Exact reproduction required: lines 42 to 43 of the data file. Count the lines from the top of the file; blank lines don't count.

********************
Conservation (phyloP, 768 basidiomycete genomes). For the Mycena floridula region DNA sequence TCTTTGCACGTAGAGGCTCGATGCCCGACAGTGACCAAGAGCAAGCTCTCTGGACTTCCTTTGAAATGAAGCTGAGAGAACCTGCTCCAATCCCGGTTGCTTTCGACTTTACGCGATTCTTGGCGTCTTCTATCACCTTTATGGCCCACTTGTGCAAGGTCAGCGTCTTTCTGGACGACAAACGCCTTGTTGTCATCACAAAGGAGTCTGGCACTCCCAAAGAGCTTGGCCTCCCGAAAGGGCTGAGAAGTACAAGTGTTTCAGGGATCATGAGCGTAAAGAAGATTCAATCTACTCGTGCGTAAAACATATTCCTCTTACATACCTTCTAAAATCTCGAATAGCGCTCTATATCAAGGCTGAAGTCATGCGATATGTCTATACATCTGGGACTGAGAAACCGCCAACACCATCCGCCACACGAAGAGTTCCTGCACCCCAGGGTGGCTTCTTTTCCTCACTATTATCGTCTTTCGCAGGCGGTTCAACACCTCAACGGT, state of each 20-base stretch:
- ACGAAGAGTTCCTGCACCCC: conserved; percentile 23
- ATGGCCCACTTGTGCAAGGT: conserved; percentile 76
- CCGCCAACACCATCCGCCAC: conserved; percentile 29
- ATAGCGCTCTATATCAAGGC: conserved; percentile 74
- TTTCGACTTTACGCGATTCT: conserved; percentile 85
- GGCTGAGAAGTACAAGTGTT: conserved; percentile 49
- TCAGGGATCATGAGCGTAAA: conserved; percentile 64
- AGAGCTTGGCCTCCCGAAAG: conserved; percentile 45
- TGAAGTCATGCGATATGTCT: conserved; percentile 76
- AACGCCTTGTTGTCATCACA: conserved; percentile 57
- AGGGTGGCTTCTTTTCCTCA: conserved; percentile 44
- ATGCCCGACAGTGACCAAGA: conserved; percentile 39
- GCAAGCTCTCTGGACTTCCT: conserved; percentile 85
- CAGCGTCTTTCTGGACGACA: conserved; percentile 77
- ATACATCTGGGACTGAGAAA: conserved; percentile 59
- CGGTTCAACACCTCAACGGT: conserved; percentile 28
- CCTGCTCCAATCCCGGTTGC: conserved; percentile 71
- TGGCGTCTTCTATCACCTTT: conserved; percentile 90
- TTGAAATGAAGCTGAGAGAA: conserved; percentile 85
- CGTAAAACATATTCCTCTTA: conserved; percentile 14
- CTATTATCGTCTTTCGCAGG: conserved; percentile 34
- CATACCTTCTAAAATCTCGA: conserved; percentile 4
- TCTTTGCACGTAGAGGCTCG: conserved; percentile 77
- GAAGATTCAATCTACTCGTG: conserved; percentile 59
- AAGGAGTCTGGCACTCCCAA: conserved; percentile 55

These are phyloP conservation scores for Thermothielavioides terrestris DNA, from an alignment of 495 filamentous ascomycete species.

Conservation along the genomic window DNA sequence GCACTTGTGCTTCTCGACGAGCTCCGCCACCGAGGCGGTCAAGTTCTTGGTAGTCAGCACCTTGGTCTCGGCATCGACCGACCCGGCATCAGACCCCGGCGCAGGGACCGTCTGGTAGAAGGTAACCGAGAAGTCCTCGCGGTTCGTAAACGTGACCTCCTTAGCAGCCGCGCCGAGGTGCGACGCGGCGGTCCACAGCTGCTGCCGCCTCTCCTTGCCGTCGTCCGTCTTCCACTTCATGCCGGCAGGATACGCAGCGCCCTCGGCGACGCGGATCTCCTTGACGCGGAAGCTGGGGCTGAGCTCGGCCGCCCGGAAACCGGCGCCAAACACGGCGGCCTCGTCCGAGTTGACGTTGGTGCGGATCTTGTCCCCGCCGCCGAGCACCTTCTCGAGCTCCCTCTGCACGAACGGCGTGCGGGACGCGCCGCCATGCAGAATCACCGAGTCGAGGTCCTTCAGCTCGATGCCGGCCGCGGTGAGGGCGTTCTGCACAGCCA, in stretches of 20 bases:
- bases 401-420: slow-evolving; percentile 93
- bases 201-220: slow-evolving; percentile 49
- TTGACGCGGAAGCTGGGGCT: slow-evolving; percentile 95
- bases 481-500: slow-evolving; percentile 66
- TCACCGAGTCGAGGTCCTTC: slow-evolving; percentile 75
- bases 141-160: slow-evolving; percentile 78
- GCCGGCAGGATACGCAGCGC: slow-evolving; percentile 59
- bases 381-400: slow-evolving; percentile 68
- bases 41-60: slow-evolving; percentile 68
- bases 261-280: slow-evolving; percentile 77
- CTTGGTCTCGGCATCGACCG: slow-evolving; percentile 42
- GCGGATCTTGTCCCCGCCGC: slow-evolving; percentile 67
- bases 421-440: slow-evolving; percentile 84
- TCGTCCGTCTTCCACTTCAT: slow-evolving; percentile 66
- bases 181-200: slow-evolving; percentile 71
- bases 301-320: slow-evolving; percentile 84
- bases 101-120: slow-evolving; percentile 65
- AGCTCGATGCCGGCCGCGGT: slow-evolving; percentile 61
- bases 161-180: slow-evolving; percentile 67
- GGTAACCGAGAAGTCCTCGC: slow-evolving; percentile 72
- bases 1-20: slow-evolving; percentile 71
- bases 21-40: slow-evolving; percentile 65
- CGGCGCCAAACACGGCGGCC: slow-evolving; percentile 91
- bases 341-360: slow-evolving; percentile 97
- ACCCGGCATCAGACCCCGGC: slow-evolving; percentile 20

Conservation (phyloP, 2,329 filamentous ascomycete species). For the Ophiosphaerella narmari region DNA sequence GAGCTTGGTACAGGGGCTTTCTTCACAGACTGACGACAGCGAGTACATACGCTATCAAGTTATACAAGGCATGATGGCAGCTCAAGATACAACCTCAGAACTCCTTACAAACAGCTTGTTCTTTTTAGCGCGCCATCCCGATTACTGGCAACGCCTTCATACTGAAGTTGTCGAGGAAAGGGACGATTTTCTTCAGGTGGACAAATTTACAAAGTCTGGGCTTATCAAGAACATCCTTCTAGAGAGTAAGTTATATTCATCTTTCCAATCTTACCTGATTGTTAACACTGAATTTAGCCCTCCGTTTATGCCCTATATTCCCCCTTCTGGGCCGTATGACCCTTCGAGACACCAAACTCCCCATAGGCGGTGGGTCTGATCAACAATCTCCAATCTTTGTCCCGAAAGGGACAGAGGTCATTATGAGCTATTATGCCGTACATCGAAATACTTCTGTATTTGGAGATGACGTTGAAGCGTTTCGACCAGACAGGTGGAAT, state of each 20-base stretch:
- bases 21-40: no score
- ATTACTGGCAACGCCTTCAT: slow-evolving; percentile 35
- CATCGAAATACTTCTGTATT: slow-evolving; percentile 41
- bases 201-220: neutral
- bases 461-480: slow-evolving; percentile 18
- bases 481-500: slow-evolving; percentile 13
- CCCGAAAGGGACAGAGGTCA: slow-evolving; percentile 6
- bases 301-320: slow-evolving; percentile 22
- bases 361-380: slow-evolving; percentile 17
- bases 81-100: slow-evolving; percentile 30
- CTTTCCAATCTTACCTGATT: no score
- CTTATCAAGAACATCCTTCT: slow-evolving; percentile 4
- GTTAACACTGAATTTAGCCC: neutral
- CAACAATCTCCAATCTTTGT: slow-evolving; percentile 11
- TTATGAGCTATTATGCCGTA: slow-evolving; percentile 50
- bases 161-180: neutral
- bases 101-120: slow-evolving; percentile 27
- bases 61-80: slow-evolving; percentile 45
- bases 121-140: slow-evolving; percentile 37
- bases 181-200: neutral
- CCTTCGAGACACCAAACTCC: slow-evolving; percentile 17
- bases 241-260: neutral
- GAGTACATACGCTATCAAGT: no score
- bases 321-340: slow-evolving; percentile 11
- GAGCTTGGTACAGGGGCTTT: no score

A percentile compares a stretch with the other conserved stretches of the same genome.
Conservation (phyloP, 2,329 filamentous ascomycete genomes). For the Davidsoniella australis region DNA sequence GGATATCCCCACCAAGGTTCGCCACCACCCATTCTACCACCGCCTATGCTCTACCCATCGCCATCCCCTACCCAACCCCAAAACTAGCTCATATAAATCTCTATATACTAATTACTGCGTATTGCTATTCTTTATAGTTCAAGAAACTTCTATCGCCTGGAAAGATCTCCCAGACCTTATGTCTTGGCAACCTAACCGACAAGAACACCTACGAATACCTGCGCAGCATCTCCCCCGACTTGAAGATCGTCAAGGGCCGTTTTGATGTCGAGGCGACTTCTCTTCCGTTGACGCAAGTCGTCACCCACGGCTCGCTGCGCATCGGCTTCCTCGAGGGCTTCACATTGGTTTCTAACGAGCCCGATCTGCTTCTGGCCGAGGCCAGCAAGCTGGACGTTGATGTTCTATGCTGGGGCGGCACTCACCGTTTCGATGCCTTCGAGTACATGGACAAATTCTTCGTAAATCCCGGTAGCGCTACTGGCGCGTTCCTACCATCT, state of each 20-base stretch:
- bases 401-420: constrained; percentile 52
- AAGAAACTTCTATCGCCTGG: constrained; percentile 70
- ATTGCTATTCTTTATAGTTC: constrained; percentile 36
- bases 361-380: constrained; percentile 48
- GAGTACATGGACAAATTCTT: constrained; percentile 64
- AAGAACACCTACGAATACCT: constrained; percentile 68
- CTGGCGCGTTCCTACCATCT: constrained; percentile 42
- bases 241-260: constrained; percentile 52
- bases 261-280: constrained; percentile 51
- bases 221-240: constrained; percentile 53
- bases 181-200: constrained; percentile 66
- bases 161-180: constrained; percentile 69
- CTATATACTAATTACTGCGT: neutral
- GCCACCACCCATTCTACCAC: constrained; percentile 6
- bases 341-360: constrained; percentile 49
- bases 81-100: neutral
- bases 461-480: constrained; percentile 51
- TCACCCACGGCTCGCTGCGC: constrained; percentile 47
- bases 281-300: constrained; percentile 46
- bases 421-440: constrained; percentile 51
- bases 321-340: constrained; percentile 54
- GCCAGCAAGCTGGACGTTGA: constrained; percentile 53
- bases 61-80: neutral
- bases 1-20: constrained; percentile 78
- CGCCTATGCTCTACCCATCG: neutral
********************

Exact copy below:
- TCGTCCGTCTTCCACTTCAT: slow-evolving; percentile 66
- bases 181-200: slow-evolving; percentile 71